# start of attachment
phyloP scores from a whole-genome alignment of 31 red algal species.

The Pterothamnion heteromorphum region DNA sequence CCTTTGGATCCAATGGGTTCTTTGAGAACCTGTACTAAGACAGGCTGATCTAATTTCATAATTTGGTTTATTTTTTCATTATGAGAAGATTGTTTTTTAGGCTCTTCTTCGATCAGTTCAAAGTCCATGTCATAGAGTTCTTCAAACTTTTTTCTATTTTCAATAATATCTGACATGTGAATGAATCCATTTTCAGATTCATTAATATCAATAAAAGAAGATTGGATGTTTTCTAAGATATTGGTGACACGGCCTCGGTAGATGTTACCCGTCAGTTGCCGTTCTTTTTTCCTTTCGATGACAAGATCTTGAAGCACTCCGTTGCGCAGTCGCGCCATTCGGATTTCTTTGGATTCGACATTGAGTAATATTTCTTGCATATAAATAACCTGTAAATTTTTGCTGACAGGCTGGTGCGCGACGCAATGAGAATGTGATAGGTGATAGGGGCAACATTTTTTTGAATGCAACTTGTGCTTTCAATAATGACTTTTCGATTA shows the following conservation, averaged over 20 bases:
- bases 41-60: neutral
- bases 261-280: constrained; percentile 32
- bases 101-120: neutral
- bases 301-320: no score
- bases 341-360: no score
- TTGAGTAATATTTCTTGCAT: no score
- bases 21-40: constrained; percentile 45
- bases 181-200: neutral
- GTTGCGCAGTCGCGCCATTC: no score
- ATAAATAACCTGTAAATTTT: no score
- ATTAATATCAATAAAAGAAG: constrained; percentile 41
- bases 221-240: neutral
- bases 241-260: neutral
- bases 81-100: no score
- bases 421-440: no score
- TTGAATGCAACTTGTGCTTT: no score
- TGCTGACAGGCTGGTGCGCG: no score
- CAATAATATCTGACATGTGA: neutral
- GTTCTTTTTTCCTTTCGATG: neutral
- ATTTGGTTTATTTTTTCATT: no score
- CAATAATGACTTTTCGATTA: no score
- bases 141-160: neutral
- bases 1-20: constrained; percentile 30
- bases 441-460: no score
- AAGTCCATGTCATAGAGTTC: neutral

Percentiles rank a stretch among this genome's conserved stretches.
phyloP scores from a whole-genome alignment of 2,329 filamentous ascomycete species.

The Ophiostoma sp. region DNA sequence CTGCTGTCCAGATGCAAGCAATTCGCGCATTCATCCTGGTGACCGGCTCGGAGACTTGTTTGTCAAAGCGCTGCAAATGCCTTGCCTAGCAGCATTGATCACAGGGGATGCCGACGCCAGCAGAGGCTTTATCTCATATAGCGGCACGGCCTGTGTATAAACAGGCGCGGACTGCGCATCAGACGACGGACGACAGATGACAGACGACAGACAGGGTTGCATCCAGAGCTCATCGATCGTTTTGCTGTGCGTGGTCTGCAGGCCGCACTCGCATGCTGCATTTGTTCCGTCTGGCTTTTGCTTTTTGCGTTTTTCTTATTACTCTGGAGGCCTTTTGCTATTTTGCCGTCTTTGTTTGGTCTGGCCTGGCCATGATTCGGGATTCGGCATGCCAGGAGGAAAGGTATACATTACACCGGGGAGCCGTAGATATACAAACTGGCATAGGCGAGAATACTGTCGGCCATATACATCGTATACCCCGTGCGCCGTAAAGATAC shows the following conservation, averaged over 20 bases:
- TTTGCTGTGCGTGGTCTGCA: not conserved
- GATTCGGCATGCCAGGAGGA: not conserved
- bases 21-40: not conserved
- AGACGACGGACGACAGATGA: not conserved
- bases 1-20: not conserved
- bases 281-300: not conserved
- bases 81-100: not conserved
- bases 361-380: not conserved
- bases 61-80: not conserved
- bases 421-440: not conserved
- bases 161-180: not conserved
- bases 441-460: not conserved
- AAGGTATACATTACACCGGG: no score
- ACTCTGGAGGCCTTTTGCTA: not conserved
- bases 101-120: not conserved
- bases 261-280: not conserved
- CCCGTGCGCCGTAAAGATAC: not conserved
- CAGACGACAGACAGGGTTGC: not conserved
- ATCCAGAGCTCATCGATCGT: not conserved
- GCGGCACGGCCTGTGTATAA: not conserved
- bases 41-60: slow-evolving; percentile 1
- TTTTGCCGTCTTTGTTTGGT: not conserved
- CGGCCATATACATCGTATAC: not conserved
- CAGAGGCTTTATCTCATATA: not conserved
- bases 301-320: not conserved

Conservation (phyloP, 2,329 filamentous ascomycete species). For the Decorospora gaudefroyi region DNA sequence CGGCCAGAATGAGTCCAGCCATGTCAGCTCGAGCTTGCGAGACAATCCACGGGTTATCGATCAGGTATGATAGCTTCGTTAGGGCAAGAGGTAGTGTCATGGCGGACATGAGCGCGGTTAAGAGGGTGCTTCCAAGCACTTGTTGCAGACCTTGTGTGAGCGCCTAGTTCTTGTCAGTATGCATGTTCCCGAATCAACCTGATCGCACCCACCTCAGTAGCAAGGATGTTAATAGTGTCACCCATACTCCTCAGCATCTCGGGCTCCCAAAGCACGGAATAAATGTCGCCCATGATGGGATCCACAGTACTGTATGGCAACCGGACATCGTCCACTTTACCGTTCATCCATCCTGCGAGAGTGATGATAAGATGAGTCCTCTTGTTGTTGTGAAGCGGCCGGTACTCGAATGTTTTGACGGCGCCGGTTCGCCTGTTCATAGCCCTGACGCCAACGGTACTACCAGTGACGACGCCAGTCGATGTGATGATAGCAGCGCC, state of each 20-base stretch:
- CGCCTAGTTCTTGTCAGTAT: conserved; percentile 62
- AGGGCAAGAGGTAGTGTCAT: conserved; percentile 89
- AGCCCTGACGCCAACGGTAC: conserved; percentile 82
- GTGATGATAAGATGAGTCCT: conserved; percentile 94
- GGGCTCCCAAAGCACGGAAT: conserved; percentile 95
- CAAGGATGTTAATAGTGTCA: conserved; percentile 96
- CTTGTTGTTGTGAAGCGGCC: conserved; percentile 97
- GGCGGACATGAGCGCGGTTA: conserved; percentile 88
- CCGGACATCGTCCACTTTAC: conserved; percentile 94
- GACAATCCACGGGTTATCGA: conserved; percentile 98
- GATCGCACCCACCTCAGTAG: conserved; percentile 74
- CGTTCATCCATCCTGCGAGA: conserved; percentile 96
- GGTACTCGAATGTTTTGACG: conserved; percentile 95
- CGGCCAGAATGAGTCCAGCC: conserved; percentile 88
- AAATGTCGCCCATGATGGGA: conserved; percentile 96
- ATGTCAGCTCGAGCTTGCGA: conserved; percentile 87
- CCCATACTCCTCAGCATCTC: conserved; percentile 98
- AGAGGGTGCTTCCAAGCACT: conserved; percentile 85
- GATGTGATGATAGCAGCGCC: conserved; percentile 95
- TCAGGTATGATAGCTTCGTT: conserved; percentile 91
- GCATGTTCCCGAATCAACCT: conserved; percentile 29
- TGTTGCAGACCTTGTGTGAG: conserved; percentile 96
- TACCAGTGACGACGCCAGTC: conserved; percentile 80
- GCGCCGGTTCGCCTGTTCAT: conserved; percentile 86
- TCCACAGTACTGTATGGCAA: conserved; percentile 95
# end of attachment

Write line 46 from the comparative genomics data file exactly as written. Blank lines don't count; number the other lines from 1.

- bases 261-280: not conserved